Amid Political Challenges, Myanmar Prizes UK Investment for Economic Renewal
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The Myanmar Times
UK expertise is seen as particularly vital for Myanmar to develop a strong financial services sector and to build a competitive education system which can prepare the country’s young population for the challenges ahead.
The Department of International Trade (DIT) organised an outward mission to the UK in March, led by U Kyaw Myo, deputy transport and communications minister. The delegation included a dozen officials and 27 business representatives, who met with over 150 British businesses to explore potential commercial opportunities.
In a wide-ranging interview, U Aung Naing Oo, director general of the Directorate of Investment and Company Administration (DICA), spoke to the Myanmar Times about bilateral trade and investment opportunities between the two countries and the government’s latest priorities. He also responded to criticisms and concerns among the private sector regarding the slow pace of reforms.
British trade and investment interest mainly focuses on education, energy, financial services and infrastructure in Myanmar. “Infrastructure is one of the key areas for British investors to come and invest,” U Aung Naing Oo said. The delegation met policymakers and consultants in London and visited one of the UK’s airports to look at how domestic airports can be upgraded to cater for further demand.
Education is another sector which presents immediate opportunities for British businesses. On 20 April 2018, the Myanmar Investment Commission (MIC) announced it will permit foreigners to make full capital investments in private schools across the country. Foreigners can hence fully own and operate private schools teaching a curriculum prescribed by the education ministry or an international curriculum. British service providers, as well as those from other countries, are allowed to invest in basic education schools, technical, vocational and training schools, higher education schools, subject-based schools and private schools.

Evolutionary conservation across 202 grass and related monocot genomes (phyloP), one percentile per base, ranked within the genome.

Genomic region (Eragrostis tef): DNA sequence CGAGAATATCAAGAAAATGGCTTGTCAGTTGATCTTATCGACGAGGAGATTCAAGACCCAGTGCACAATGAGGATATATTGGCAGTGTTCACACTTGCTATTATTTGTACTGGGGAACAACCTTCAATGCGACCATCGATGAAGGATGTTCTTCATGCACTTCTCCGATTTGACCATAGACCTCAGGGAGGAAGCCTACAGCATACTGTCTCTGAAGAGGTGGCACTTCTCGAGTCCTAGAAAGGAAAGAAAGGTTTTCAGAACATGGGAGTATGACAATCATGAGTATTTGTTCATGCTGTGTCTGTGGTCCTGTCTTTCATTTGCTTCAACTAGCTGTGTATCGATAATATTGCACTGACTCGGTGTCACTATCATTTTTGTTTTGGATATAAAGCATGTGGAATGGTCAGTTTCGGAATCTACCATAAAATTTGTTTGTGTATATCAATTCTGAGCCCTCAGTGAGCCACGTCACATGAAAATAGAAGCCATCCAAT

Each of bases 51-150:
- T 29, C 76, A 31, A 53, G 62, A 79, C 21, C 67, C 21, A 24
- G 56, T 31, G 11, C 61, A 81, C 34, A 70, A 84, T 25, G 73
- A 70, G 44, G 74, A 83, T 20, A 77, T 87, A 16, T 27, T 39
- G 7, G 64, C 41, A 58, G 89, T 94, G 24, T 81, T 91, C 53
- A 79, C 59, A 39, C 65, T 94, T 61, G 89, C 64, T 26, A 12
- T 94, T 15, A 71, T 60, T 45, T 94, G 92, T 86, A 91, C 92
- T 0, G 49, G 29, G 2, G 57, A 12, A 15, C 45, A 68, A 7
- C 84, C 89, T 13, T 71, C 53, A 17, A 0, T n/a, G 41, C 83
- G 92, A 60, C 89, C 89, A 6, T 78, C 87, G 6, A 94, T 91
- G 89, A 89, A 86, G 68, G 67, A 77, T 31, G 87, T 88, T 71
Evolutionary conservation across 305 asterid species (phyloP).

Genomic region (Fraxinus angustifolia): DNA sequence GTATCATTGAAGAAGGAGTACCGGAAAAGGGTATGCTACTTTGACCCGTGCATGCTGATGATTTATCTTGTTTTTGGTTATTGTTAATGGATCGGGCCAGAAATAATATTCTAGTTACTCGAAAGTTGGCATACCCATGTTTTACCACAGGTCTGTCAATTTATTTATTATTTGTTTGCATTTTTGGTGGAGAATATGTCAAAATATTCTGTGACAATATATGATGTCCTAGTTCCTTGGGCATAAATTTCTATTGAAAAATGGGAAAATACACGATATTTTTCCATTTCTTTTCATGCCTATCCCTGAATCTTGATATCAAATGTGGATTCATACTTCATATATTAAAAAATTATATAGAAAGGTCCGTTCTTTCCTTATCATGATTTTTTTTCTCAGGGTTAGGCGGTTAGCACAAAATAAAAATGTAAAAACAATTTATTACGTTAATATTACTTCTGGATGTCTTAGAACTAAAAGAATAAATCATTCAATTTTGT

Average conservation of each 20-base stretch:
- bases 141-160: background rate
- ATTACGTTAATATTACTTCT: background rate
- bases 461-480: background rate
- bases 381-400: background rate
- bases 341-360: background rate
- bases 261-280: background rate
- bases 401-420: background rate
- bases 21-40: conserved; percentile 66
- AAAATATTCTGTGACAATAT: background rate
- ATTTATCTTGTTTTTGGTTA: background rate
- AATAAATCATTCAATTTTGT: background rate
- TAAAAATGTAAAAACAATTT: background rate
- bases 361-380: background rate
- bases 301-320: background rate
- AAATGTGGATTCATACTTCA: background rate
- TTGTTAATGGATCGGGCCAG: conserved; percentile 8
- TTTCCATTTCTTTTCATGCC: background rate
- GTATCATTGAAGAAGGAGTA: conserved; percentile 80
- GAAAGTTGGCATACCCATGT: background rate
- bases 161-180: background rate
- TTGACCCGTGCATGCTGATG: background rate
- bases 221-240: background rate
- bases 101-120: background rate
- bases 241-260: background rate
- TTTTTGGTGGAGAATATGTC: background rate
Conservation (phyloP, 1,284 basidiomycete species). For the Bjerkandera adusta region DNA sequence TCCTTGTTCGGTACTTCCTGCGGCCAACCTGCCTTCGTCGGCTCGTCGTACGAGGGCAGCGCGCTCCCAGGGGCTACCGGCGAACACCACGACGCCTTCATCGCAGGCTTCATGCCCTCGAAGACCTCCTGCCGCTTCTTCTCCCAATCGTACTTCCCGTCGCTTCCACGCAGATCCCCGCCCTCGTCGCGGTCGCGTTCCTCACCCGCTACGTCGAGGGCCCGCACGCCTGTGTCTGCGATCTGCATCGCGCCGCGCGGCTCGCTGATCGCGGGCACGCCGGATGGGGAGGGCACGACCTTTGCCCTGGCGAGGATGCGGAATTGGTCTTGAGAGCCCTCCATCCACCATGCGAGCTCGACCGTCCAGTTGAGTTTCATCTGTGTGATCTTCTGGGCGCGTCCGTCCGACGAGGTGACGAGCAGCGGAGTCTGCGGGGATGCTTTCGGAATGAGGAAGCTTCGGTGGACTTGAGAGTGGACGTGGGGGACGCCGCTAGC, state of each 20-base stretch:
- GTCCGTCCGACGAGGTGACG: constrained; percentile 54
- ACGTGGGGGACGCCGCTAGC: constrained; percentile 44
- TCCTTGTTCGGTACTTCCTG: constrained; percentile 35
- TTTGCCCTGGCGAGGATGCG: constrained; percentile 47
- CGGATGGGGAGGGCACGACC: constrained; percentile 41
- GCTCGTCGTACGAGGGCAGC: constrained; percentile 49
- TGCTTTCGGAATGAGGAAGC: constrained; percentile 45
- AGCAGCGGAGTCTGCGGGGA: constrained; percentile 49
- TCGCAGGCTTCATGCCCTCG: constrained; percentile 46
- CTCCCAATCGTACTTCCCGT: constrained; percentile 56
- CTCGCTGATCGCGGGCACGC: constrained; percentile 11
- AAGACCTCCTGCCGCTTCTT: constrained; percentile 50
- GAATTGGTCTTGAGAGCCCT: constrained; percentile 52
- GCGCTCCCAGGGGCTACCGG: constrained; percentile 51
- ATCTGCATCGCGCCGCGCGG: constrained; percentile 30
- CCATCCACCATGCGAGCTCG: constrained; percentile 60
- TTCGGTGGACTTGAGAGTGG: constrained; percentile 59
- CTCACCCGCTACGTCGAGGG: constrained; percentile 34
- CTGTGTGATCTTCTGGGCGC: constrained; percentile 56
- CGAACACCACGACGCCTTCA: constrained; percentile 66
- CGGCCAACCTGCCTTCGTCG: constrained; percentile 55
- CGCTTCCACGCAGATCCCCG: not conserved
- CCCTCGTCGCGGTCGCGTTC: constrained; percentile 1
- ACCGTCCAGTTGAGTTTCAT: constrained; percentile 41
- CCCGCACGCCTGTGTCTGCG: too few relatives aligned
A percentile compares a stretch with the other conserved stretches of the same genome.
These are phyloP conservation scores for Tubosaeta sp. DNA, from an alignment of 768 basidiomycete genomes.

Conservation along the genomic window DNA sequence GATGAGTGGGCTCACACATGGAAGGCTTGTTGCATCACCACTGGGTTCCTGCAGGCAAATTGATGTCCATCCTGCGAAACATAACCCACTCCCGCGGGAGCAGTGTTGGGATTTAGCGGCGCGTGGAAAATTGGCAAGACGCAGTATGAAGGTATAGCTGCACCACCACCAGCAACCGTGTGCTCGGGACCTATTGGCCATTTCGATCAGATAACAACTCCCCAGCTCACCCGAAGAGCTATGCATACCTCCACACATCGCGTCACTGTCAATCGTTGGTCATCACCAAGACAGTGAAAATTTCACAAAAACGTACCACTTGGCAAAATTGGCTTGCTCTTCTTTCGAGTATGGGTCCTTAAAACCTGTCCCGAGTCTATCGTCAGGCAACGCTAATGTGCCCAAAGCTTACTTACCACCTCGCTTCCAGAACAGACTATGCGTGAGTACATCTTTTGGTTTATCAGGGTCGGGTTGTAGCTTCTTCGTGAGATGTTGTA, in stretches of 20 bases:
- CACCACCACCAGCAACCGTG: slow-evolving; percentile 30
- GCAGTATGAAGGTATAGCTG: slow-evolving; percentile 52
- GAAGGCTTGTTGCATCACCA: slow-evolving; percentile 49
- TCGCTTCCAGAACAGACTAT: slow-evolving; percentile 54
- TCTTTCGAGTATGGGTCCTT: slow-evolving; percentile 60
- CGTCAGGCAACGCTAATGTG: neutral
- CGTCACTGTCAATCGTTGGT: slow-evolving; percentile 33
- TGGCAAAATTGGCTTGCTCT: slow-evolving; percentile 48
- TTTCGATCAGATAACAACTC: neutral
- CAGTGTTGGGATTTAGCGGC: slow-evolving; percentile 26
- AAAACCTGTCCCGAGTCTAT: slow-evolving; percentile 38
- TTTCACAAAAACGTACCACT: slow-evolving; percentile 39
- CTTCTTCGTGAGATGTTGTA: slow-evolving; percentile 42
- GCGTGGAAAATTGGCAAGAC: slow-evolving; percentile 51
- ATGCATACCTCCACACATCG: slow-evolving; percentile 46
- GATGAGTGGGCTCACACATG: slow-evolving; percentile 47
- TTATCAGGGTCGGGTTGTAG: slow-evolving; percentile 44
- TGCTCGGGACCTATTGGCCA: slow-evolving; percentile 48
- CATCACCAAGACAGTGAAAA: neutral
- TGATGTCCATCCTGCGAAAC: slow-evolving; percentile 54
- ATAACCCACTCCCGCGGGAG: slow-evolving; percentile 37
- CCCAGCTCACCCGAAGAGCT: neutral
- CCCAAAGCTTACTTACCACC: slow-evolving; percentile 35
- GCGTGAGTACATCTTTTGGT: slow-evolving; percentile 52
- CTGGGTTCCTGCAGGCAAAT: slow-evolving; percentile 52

The new Companies Law, enacted in December 2017, will be enforced in August 2018 and seeks to further cut red tape.
“The Companies Law will be enforced on August 1. The Companies Law paves the way for all foreign investors to come and work together with Myanmar local companies.
“A lot of barriers and restrictions will be removed for foreigners in doing business in Myanmar by using our new Companies Law,” he remarked. It will allow foreign entities to take up to a 35-percent stake in domestic companies and open up the Yangon Stock Exchange for non-Myanmar investors.
“So there are a lot of expectations, especially on the Companies Law, from British investors, because our Companies Law is actually based on the British common law system and based on the 1914 Companies Act [formerly the Burma Companies Act].
“Definitely, once the Companies Law is enforced, there will be more investments from the UK, particularly in the financial services sector, and probably in the education sector.”
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